By Chris Morrison
The sad loss of life in UK care homes as frail and elderly residents quickly succumbed to Covid 19 is proving a political football beyond price, a gift that keeps giving for the workshy and a cue for pandemic pundits to keep the deep fear and hysteria going for as long as possible.
Around 20,000 people died from, or more likely with, Covid in the seven month period from March. Average figures for deaths in care homes can be difficult to measure exactly. The average length of residency in a care home is 2.3 years and with a total population of around 420,000, this indicates that over 100,000 die or move on possibly to die within seven months anyway.
Official death figures are less at around 130,000 fatalities a year indicating about 76,000 residents would have usually died during the seven months after March. As we know average deaths across the population were well down in the first three months of the year due to a notably benign influenza season. The undoubted spikes seen in care homes when Covid struck were very likely the old and frail being taken having been spared earlier in the year.
In the end, it seems that Covid 19 was a virus that killed mostly the very old (average age over 82) and those with specific conditions, notably obesity, diabetes and dementia. The young were barely affected, no children died in the UK apart from six with other significant health issues. It is a nasty little bug with some unwelcome side effects in a few people and nobody wants to get it. But on the biblical scale of plague, it is not much higher than a common cold, to which of course it is closely related.
Only time and future inquiry will tell us whether it was worth it to shut down and destroy large parts of the productive economy with the loss of millions of jobs and smaller future pension returns, clear the hospitals of non-Covid patients (to save the NHS) with health repercussions to follow and cancel half a year of schooling for the young.
In addition, we are stuck with unending state control telling us who we can meet, necessitating what we must wear over our faces, where we can travel and threatening us with further house arrest.
In the end, it seems the usual bell curve, common to most viruses, was a pattern that has been followed in almost every country of the world, whether they nailed up the doors of the infected as in China or let the citizens carrying on dancing in the streets as in Sweden.
In the end, of course, it hasn’t ended. Chief pandemic cheerleader and house arrest promotor Piers Morgan has had an excellent Covid campaign with his own twitter impressions almost mirroring the size of the ballooning national debt. With Covid virulence declining (common to most viruses), he recently rallied the troops:
This virus is NOT over.
Big Brother loves you (note to sub-ed, please check my notes on this last one)
Another astonishing person who calls herself a journalist and tweets as fleetstreetfox, recently wrote in the going woke, going broke Daily Mirror:
“It is particularly ironic that a PM who’s had 4 holidays this year and has killed off 65,000 people is telling us to try harder”.
Ash Sakar from already woke, already broke Novara Media, was punting the idea on the public airways that a way out of our current economic difficulties was for everyone to go on a four day week. Of course, all this laziness was rife in the Soviet Union, the spiritual home of “literally a communist” Sakar, where the joke was that the state pretended to pay us and we pretended to work.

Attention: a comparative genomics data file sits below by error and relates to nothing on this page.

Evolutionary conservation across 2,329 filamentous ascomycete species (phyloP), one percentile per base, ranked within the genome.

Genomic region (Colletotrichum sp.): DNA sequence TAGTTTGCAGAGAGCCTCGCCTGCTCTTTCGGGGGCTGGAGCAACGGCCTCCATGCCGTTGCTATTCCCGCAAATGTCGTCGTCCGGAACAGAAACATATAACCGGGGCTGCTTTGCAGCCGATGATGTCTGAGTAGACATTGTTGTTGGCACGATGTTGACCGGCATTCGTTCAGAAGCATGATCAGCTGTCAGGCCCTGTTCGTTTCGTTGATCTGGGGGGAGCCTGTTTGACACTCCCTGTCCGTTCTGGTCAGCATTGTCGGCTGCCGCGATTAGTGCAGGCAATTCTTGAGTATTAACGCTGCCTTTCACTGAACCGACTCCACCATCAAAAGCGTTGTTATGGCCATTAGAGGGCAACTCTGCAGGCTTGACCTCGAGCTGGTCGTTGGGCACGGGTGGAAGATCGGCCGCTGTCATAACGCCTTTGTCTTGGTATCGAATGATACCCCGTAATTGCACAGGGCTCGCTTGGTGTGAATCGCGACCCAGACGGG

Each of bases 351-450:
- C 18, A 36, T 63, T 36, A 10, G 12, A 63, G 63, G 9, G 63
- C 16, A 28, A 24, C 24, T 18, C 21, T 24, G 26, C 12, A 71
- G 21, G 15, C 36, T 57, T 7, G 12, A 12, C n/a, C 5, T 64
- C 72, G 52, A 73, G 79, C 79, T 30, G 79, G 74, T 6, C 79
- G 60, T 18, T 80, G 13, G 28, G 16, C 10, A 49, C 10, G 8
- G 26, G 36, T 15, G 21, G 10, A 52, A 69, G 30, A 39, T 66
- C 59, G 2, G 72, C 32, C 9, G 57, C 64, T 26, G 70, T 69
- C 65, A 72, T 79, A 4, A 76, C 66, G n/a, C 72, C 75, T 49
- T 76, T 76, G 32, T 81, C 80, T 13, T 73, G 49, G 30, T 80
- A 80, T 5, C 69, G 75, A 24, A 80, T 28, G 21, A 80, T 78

“Work” is rather stretching it in many of our seats on unlearning these days but even political brainwashing and posturing has to take a back seat when there is a pandemic killing almost none of the over-charged customers. The left-wing university lecturers’ union said recently that students moving around the UK “made no sense”. Union general secretary Jo Grady said it was a “recipe for disaster and risks leaving ill-prepared universities as the care homes of a second wave”.
Showing a concern for their own welfare way beyond the call of duty, the lecturers added that the government has to step in “and underwrite any lost funding for the higher education sector”.
It is surprising that nobody has picked up on the similarities between care homes and universities before. As is well known, students have an average age of 82 and are generally not in the best of health. In particular, dementia is common among the young, although the causes are usually induced by self-medication and prove short-lived. Like care homes, only 27% of students live for three years, just long enough to finish their courses.
But it seems the death toll is a tad on the high side. Of course, the mental anguish of any white male having to listen to a lecture from Professor Priyamvada Gopal of Cambridge knowing that she has fantasies of kneecapping him must be enormous. And one can only imagine the stress of having to repeat and write the latest politically correct clap-trap du jour, always fearing that your thoughts have suddenly become so last November that a Bishop Tutu now beckons along with a career in Pret A Manger. Sorry, cancel that last thought, very last November, no current vacancies.
To Ms Grady the only response to her ludicrous scaremongering is that of the late great fast bowler Bob Willis. When cricketers cited a danger and came off for “bad light” with the floodlights on in the middle of the day, he regularly demanded: “Show me the bodies”.
As it is, it is a complete mystery why anyone would seek to shut down a university system and on the wider front continue to sabotage an economy that keeps us all alive for a virus that is currently a fatal threat to almost nobody. Perhaps early dementia is more of a problem than we thought.
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